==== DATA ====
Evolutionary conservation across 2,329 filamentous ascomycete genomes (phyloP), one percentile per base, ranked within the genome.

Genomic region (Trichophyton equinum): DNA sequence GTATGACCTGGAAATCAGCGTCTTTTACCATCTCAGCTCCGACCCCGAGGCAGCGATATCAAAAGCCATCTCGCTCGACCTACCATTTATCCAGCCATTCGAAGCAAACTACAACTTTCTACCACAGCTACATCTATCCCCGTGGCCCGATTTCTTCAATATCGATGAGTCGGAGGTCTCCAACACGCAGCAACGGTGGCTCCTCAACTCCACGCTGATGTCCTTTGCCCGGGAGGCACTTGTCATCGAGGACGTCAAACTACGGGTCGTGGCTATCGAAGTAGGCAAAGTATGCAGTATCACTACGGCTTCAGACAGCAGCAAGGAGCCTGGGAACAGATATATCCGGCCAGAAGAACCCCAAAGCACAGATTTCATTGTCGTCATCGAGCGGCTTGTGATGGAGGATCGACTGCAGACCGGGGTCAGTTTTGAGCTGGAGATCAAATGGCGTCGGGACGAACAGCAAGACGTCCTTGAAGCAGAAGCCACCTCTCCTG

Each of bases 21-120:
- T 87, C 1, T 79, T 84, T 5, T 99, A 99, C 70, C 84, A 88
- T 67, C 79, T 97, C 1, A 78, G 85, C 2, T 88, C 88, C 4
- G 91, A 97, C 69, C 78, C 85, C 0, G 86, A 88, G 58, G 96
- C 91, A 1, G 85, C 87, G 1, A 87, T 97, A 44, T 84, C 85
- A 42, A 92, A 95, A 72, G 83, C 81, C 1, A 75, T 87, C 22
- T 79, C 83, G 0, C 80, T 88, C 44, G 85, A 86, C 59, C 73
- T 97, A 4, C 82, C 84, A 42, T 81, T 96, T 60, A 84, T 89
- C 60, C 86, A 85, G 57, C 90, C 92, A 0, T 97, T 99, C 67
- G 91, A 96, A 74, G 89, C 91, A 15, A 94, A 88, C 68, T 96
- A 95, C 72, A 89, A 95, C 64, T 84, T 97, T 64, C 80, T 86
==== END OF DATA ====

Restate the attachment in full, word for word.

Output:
Evolutionary conservation across 2,329 filamentous ascomycete genomes (phyloP), one percentile per base, ranked within the genome.

Genomic region (Trichophyton equinum): DNA sequence GTATGACCTGGAAATCAGCGTCTTTTACCATCTCAGCTCCGACCCCGAGGCAGCGATATCAAAAGCCATCTCGCTCGACCTACCATTTATCCAGCCATTCGAAGCAAACTACAACTTTCTACCACAGCTACATCTATCCCCGTGGCCCGATTTCTTCAATATCGATGAGTCGGAGGTCTCCAACACGCAGCAACGGTGGCTCCTCAACTCCACGCTGATGTCCTTTGCCCGGGAGGCACTTGTCATCGAGGACGTCAAACTACGGGTCGTGGCTATCGAAGTAGGCAAAGTATGCAGTATCACTACGGCTTCAGACAGCAGCAAGGAGCCTGGGAACAGATATATCCGGCCAGAAGAACCCCAAAGCACAGATTTCATTGTCGTCATCGAGCGGCTTGTGATGGAGGATCGACTGCAGACCGGGGTCAGTTTTGAGCTGGAGATCAAATGGCGTCGGGACGAACAGCAAGACGTCCTTGAAGCAGAAGCCACCTCTCCTG

Each of bases 21-120:
- T 87, C 1, T 79, T 84, T 5, T 99, A 99, C 70, C 84, A 88
- T 67, C 79, T 97, C 1, A 78, G 85, C 2, T 88, C 88, C 4
- G 91, A 97, C 69, C 78, C 85, C 0, G 86, A 88, G 58, G 96
- C 91, A 1, G 85, C 87, G 1, A 87, T 97, A 44, T 84, C 85
- A 42, A 92, A 95, A 72, G 83, C 81, C 1, A 75, T 87, C 22
- T 79, C 83, G 0, C 80, T 88, C 44, G 85, A 86, C 59, C 73
- T 97, A 4, C 82, C 84, A 42, T 81, T 96, T 60, A 84, T 89
- C 60, C 86, A 85, G 57, C 90, C 92, A 0, T 97, T 99, C 67
- G 91, A 96, A 74, G 89, C 91, A 15, A 94, A 88, C 68, T 96
- A 95, C 72, A 89, A 95, C 64, T 84, T 97, T 64, C 80, T 86